It is astonishing how quickly I am putting plans in place once the word hurricane is announced. Greg pleads that it is much to early to pack up and head west, but the tug to see our grandson pulls from deep inside of me. It has been 6 weeks since we’ve witnessed his growth. At 18 months, changes come weekly, and this hurricane is my excuse to see him.
As I prepare the house for our exit, my ritual is to clear my refrigerator of perishables, pack the vegetables and fruit that will travel. I share with my elderly neighbor anything she may use because Miss Sarah rarely leaves her house for inclement weather. I check both of our yards for loose debris and roll our bikes into our utility room.
My travel bags sit at the front door, but I am fidgety thinking of our trip. I watch my phone and check for a text from Greg about his company closure. It arrives confirming the release of employees to evacuate. Greg plans to come home mid-day to make our pilgrimage to the upstate, along with the other thousands encouraged to evacuate. Our house has survived for nearly a century and has weathered dozens of these storms with no major damage giving us hope everything will be ok.
South Carolina’s govenor reverses the interstate to accommodate the flood of Charlestonians driving away from the onslaught of wind and water eminent within the next 24 hours. I feared our late departure meant hours and hours in long lines, yet we made it in just twice the normal arrival time.
I press my face to the glass of the French door off the deck of my son’s house. Our daughter in law is expecting us, but Hudson does not know. He throws up his hand and covers his heart with a big smile. As soon as I step indoors, he reaches toward me.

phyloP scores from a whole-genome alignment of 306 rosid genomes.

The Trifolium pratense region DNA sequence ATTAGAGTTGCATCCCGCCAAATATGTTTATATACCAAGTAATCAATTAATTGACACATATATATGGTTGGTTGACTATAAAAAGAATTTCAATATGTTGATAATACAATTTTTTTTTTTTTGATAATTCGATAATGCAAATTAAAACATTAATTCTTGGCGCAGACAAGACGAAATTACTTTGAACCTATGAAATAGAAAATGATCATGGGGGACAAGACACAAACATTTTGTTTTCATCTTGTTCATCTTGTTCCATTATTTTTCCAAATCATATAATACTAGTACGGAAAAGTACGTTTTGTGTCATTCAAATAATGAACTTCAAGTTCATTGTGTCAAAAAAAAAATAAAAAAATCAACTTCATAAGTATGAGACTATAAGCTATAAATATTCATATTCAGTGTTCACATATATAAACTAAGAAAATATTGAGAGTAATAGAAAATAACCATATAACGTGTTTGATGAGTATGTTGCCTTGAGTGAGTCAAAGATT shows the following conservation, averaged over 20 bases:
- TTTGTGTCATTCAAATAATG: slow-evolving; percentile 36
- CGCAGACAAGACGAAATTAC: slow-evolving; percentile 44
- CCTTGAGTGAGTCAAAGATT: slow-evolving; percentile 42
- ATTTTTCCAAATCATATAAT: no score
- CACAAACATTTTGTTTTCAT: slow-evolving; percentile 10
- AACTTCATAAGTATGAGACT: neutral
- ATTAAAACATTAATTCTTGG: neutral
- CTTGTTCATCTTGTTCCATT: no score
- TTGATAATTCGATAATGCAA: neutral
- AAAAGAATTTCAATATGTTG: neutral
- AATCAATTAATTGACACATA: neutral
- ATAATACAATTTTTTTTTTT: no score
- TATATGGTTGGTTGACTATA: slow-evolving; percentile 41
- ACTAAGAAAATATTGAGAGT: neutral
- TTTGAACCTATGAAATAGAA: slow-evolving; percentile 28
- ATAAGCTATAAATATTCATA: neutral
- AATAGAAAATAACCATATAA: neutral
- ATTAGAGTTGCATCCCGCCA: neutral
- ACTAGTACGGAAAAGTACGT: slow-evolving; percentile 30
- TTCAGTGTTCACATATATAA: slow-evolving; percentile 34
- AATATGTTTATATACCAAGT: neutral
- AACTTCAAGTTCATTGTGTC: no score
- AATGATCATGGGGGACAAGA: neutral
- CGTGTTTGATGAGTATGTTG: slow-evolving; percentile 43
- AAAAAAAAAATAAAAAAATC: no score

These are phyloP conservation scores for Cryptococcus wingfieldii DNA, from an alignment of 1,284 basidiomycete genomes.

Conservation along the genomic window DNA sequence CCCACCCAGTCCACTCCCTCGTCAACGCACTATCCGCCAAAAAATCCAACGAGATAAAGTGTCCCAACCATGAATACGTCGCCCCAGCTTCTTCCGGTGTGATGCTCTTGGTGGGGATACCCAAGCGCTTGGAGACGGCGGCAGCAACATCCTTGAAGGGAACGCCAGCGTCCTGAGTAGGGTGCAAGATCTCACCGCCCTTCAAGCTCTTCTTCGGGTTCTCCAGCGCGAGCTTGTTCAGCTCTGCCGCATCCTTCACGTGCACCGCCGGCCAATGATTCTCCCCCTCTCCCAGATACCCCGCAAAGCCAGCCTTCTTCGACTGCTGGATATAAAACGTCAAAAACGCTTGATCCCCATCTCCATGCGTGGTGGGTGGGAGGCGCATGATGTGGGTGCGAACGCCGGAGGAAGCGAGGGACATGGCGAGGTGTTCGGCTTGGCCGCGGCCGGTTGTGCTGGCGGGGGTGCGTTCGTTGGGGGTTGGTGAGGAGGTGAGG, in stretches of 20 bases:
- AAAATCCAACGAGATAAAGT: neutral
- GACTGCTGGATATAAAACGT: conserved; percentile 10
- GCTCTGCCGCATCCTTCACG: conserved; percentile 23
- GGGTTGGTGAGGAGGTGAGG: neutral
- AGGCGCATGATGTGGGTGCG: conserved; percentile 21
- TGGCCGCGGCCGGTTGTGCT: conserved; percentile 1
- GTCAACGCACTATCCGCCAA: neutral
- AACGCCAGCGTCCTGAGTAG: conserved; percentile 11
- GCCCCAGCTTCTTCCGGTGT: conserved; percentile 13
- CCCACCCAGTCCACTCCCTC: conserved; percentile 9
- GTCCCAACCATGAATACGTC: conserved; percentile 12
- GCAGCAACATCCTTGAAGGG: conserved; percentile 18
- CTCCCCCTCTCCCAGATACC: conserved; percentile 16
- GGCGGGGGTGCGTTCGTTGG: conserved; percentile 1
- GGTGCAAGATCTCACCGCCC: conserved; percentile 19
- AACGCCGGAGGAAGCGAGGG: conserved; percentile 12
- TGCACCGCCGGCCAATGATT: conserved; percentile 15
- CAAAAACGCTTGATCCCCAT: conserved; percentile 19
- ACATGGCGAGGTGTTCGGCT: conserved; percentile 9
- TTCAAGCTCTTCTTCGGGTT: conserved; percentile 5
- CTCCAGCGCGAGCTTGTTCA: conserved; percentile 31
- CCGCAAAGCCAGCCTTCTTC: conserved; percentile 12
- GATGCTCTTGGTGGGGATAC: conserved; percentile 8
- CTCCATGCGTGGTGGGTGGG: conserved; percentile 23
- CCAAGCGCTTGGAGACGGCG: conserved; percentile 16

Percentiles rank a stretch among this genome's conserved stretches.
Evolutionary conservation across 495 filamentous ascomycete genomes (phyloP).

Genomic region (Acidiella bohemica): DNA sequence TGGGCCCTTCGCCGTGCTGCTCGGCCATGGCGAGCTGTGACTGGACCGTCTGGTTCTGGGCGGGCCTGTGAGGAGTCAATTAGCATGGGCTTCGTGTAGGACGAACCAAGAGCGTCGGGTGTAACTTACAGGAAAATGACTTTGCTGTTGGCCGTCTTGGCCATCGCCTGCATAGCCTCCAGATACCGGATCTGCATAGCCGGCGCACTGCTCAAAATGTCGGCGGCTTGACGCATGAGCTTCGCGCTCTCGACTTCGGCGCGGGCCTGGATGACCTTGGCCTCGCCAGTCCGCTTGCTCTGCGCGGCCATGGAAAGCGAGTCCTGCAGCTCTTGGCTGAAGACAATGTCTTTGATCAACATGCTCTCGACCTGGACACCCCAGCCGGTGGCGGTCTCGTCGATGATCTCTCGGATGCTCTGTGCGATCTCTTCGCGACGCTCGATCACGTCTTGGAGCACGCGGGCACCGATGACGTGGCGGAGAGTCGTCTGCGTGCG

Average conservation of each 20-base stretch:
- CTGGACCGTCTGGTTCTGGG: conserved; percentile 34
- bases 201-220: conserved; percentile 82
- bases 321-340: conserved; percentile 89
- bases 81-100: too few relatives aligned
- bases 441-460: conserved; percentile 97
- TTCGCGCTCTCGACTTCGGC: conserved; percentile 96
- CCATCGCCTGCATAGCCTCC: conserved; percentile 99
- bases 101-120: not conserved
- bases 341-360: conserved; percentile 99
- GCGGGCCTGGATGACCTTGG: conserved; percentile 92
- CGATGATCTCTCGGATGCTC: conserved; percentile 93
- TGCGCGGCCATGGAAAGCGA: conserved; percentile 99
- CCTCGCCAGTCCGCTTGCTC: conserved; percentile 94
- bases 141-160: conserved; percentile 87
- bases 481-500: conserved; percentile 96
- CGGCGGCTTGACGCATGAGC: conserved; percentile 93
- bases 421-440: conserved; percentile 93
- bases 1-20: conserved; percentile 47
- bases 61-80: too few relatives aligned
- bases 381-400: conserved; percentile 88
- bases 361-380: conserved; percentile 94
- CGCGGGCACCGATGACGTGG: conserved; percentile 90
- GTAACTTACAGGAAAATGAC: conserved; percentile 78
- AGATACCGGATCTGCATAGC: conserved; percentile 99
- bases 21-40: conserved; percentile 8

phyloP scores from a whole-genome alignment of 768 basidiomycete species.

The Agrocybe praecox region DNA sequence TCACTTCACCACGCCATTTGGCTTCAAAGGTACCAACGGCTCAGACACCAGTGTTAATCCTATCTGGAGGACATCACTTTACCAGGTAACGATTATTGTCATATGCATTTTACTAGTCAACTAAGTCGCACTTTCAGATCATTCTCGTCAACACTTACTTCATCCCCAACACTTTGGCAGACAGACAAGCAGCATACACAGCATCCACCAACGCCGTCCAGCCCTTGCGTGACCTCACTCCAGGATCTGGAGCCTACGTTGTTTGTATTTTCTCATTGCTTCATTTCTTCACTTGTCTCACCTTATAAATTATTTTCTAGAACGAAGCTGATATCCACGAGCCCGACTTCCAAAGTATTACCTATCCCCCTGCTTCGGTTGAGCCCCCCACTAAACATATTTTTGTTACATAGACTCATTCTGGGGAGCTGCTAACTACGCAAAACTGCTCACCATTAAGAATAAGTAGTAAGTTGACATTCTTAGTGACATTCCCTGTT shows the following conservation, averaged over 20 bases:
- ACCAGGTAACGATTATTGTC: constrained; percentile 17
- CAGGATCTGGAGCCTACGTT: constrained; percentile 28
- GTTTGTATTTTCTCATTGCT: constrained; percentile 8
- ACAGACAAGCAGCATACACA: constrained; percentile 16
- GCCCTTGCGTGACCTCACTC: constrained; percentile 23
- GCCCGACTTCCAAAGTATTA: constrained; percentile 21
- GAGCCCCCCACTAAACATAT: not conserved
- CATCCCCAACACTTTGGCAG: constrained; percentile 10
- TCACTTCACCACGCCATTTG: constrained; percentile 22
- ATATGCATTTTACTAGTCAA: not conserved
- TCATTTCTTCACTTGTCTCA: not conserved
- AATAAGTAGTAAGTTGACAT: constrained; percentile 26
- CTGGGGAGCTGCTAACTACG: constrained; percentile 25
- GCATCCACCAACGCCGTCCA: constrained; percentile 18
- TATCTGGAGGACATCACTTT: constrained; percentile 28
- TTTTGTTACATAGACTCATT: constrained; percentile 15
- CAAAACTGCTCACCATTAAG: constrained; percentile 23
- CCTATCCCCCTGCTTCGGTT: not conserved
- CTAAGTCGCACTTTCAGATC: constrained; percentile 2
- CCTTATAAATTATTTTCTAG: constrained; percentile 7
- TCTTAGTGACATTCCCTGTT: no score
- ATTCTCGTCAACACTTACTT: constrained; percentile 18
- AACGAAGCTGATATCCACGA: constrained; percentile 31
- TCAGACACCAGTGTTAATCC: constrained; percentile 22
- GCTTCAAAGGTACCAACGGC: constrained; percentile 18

“Uh…uh..” he babbles.
“Nana and Grandpa came to see you, Hudson.” as I scoop him up. He feels light as a feather. He doesn’t hug my neck, but he points out my necklace. He has pulled on whatever I am wearing since he was very little. I’ll take what interest he has in his Nana because it calms my heart to hold him in my arms. He embodies the love I have for his Dad and Mom, and the hope for our future. As watch them parent him, I know they cannot fully comprehend the fleeting blessedness this time is for them. Every day Hudson is walking toward more and more autonomy.
Years ago, when my children were small I’d visit our family-owned assisted living facility.
Sam, a longtime resident and adopted family member, would talk to my kids and show interest in what they were doing.
“Enjoy these days, Denise, they are the best of your life.” Her remarked one afternoon.
“You mean all the sleepless nights and not a minute to think? It has to get easier than this.”
“I know you don’t believe it now, but remember I told you.”
His words came to my mind today as Grandpa held Hudson’s hand and walked the driveway prior to the rain hitting. Together we watched the cars moving down the street. He lifted his free hand saying, “This? That?” We share all we imagine he is asking with his limited words.
This day started out with Hudson in his PJ’s in his mother’s arms reaching toward me with outstretched arms, saying clearly, “Nana.” I gasped with wide eyes wondering if what I heard was right. He regularly says Dada and Mama, but I was blessed to hear Nana. My first grandchild saying my name for the first time, this day will live in infamy in my heart as one of the top treasured moments. After a day of running after a toddler, I fall into bed knowing why parents of young children need stamina and good knees. I wouldn’t trade any of it for a minute. Hurricane Florence is barreling toward our coast and I pray for the safety of our Carolina. I will take this unexpected visit gratefully. As the wind and rain begin to howl outside, my heart is happy and content waiting for another repeat of the name Nana.